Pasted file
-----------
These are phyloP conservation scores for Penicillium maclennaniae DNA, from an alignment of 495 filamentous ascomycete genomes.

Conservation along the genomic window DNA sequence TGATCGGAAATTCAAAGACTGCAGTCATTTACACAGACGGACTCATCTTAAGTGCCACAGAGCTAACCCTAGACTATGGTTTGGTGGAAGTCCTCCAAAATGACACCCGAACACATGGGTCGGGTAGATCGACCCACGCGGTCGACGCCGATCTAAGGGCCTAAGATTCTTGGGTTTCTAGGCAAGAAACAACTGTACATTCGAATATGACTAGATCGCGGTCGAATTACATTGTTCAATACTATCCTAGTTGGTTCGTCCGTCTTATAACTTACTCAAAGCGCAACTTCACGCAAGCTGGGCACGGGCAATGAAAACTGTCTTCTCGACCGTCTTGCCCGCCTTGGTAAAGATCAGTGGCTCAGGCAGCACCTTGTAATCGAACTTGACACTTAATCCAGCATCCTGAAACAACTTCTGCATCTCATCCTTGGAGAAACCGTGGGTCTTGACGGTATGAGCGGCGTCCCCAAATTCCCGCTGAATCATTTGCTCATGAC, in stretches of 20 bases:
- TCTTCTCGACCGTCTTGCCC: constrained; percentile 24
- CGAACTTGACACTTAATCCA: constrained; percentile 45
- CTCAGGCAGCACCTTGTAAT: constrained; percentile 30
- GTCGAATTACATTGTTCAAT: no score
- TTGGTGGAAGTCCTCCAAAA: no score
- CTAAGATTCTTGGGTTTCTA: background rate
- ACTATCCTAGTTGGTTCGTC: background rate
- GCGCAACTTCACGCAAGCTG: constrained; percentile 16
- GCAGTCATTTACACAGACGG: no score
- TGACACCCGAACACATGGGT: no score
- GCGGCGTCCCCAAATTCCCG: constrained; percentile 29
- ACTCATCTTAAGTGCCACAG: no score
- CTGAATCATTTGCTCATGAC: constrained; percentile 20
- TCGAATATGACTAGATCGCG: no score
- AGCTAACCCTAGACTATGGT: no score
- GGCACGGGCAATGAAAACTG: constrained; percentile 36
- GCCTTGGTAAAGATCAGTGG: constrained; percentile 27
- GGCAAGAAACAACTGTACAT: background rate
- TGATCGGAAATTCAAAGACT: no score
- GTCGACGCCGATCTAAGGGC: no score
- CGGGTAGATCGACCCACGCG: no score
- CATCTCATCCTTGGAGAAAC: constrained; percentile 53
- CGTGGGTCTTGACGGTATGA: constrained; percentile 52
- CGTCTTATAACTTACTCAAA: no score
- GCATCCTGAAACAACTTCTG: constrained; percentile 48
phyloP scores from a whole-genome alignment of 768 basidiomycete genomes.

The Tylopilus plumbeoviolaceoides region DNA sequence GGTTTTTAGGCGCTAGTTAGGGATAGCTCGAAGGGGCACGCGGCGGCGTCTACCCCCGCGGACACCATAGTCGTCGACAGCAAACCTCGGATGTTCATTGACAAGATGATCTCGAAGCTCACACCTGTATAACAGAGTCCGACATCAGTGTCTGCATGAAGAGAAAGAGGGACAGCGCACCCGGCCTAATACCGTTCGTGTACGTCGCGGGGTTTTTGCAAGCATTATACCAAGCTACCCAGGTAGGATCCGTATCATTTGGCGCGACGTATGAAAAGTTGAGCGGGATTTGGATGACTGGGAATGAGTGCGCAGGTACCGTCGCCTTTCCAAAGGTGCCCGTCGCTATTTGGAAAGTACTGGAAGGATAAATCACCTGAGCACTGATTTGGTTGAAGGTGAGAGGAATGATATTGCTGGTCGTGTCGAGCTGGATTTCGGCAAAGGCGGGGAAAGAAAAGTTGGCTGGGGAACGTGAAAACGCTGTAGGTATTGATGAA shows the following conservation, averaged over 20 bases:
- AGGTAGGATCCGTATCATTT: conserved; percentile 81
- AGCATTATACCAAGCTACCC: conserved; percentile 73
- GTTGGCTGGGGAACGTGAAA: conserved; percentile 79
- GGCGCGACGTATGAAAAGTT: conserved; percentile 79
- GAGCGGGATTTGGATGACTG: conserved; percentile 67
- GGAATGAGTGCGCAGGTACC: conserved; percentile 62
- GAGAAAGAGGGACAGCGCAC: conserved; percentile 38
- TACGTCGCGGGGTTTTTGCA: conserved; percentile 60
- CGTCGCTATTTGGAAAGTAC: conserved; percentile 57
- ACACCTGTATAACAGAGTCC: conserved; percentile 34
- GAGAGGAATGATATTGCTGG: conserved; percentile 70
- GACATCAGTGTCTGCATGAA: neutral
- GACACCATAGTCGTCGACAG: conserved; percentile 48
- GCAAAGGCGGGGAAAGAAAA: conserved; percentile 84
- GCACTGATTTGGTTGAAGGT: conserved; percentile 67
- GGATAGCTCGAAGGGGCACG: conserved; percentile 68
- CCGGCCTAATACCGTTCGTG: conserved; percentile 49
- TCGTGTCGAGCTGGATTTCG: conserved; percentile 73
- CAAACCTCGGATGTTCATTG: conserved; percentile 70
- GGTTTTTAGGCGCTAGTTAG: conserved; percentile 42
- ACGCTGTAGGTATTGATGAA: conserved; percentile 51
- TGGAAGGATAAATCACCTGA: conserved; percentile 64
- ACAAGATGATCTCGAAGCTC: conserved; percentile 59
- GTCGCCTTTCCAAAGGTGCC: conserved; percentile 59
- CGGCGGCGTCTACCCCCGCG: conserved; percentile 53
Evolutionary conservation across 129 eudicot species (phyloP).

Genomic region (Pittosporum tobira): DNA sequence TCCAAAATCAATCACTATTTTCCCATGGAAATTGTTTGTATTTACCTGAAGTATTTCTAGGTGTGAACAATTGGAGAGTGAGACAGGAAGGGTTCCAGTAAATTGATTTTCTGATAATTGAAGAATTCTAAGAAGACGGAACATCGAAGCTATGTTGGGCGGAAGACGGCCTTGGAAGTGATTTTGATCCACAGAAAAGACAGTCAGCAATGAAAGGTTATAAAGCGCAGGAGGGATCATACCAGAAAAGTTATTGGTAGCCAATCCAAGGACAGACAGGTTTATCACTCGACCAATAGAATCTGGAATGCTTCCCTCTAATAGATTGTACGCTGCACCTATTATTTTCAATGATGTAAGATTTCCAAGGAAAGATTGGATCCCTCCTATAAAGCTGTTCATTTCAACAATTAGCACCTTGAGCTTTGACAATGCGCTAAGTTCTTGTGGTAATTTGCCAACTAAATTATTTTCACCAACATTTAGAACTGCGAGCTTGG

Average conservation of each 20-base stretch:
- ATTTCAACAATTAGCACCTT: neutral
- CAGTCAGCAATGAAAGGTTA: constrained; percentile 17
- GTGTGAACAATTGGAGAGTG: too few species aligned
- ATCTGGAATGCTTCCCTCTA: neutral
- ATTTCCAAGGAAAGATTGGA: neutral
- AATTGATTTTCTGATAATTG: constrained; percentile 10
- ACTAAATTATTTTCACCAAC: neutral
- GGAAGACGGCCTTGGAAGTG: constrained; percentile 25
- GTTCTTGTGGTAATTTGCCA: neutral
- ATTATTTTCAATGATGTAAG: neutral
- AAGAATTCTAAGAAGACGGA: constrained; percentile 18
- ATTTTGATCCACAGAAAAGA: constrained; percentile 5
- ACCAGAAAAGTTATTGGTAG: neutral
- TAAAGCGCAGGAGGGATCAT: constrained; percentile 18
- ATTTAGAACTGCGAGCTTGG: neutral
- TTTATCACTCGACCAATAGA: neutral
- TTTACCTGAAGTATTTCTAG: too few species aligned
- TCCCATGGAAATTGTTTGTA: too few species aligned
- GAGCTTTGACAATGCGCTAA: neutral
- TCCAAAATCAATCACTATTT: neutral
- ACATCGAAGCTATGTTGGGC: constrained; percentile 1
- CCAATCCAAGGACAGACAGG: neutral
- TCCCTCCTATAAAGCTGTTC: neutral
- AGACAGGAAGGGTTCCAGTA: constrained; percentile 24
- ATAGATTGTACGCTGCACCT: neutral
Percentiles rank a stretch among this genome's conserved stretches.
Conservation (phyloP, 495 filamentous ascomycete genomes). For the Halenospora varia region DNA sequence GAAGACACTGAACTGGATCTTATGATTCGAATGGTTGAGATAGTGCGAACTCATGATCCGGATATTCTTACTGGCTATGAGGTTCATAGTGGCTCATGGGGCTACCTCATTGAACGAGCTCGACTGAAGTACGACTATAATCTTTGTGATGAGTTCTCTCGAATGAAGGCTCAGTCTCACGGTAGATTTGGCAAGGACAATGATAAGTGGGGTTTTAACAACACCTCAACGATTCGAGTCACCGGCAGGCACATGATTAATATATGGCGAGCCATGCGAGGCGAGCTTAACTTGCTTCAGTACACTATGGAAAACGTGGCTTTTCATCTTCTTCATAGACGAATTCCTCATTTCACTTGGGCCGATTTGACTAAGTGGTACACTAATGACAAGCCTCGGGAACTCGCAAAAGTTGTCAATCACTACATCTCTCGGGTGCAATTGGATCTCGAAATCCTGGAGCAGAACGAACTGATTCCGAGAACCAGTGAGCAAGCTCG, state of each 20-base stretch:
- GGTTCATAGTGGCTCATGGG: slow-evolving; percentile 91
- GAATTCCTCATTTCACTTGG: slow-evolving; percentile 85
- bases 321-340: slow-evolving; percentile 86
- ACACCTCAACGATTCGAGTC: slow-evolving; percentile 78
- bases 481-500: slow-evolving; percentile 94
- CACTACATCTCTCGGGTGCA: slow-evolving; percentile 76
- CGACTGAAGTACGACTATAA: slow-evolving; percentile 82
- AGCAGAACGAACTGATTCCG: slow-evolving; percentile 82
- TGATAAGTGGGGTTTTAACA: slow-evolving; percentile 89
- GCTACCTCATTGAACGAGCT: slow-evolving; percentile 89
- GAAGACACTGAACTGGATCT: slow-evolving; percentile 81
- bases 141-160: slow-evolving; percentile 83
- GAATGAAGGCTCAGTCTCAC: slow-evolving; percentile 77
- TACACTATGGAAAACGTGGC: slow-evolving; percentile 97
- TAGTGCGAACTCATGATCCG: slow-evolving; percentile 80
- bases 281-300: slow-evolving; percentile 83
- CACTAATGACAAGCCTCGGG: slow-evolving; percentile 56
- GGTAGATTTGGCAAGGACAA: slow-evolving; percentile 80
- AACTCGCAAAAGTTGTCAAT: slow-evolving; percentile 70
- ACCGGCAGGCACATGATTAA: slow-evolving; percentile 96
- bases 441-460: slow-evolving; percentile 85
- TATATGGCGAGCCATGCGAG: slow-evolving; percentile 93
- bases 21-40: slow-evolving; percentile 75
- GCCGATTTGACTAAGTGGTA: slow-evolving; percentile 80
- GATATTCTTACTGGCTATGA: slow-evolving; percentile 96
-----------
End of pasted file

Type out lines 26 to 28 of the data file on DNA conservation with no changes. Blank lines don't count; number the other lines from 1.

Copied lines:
- CGTCTTATAACTTACTCAAA: no score
- GCATCCTGAAACAACTTCTG: constrained; percentile 48
phyloP scores from a whole-genome alignment of 768 basidiomycete genomes.